These forests form a sort of natural seed bank – a genetic resource on which experts put a value of up to 1.5 billion dollars. In the past local smallholders earned nothing at all from preserving the arabica gene pool.

The PPP project’s most important goal was to find an international market for the coffee that grows wild in the undergrowth. An appropriately high price for this speciality would make it more attractive for the farmers to conserve the forest than to convert it into ploughland.

The project has developed an impressive momentum of its own. When the farmers realised that a good price could be obtained for the product that they themselves valued highly, some of the cooperatives that were founded during the period of Ethiopian socialism, but had never really got going, awoke from their years of slumber. On their own initiative and with the support of local government they set up a quality control system, provided advice to the smallholders and organised central collecting points.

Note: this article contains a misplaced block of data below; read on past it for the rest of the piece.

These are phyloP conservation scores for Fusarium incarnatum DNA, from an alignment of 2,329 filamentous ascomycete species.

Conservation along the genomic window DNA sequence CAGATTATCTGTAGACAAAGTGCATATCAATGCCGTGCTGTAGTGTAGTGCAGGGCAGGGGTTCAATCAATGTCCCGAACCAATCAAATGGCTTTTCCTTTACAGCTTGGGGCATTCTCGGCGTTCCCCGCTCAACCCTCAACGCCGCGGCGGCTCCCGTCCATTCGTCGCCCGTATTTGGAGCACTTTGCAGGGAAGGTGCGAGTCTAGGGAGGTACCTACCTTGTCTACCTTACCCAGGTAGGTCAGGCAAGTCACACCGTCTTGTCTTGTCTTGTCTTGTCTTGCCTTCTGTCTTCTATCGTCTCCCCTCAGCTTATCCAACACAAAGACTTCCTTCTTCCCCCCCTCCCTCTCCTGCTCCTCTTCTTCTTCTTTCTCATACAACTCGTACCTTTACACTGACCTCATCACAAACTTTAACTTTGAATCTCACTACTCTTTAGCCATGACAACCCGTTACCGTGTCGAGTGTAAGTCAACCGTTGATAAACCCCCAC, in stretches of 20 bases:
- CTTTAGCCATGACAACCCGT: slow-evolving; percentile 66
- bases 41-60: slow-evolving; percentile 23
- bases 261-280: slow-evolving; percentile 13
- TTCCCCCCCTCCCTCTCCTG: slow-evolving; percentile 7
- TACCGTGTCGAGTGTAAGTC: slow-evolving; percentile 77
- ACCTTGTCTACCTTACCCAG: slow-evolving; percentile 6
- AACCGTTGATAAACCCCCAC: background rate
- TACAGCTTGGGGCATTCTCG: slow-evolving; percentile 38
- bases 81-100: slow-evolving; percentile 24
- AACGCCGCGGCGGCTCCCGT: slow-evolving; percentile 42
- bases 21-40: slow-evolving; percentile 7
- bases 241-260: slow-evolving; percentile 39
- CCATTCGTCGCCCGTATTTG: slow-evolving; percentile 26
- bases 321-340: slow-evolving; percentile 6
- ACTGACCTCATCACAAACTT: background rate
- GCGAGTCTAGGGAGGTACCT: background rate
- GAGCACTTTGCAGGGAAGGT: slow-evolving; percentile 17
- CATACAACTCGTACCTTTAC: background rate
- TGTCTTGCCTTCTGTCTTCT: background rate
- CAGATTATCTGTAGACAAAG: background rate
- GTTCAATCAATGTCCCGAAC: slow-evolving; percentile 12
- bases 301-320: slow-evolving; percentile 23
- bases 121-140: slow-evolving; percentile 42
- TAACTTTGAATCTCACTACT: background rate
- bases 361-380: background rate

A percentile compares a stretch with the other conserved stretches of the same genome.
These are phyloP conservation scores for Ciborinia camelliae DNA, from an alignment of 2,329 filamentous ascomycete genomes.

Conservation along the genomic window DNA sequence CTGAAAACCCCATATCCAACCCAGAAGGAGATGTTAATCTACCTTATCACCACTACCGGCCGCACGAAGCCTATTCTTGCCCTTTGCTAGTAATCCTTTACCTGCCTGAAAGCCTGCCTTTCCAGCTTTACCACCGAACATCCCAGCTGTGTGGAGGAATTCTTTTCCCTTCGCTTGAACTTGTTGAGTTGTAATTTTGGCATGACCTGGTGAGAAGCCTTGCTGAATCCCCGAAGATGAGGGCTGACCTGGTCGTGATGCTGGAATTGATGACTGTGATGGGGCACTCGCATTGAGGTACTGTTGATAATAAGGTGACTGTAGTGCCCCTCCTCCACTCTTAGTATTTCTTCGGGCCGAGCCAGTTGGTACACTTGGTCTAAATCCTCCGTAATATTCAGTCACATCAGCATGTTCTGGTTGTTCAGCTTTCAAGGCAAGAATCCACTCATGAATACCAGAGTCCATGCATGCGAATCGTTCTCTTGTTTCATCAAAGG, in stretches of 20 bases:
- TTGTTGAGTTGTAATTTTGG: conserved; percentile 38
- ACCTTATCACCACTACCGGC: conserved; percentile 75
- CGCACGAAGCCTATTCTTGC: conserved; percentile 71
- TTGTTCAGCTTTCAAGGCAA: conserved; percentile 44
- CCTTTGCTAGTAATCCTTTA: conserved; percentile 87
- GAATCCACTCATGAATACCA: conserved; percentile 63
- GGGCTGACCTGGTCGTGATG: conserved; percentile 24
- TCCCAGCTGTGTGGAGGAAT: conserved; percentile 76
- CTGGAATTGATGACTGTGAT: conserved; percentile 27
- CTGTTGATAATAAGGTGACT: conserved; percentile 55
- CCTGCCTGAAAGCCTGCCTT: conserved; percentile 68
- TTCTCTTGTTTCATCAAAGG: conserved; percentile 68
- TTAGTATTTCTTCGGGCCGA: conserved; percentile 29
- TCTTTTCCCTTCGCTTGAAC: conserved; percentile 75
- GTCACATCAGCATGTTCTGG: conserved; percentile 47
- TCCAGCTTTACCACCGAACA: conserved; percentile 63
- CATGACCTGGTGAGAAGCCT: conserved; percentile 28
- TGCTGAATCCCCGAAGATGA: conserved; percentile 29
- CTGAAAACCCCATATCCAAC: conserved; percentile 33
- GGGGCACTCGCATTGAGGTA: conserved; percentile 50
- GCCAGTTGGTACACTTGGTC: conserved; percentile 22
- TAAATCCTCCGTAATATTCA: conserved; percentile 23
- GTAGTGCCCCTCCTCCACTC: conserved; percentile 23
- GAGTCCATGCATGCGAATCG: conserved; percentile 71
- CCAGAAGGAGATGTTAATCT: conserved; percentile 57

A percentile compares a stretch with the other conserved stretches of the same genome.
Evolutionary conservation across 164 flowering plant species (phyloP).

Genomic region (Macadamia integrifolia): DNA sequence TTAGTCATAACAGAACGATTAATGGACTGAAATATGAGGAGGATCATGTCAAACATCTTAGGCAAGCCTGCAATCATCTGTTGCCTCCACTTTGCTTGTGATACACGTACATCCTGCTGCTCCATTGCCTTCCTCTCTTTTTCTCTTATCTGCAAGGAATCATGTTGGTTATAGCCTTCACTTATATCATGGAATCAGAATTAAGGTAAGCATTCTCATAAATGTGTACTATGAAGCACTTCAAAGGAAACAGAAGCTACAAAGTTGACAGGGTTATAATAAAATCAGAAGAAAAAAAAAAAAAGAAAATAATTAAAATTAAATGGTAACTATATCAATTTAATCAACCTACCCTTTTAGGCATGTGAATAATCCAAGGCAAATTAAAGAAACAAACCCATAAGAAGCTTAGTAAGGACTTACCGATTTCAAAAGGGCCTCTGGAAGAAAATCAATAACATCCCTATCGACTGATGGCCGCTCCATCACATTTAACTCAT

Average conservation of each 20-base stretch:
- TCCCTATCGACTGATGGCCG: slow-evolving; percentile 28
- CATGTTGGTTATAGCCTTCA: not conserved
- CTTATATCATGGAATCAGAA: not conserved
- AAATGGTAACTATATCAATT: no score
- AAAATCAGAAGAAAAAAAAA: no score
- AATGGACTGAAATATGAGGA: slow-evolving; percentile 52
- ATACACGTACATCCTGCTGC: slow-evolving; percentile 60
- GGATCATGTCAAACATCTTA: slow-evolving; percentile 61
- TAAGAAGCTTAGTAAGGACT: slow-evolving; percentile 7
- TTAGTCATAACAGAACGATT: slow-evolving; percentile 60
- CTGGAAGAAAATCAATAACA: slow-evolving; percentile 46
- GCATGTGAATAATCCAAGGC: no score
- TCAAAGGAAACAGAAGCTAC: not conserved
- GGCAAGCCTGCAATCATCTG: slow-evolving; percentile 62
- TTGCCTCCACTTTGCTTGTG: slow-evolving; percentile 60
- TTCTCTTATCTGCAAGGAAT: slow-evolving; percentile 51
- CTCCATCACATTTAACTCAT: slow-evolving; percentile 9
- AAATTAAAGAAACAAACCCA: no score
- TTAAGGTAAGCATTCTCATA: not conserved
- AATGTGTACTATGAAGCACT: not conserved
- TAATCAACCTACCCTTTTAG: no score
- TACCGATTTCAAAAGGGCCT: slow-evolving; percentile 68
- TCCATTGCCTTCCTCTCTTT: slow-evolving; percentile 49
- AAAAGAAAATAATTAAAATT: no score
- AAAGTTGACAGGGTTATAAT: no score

With the support of the German partners, the cooperatives – of which there are now 26, involving more than 6,000 farmers – set up an umbrella organisation, the Farmers Union. The Union has been granted its own export licence and can ship the wild coffee from Kafa to the port of Djibouti, from where it can be exported, without needing to employ middlemen.

Since the beginning, the quantity of high-quality, sustainably harvested wild coffee has risen year by year. The Farmers Union has succeeded in extending the market to other countries, such as Saudi Arabia, so that to date around 600 tonnes of wild coffee have been sold.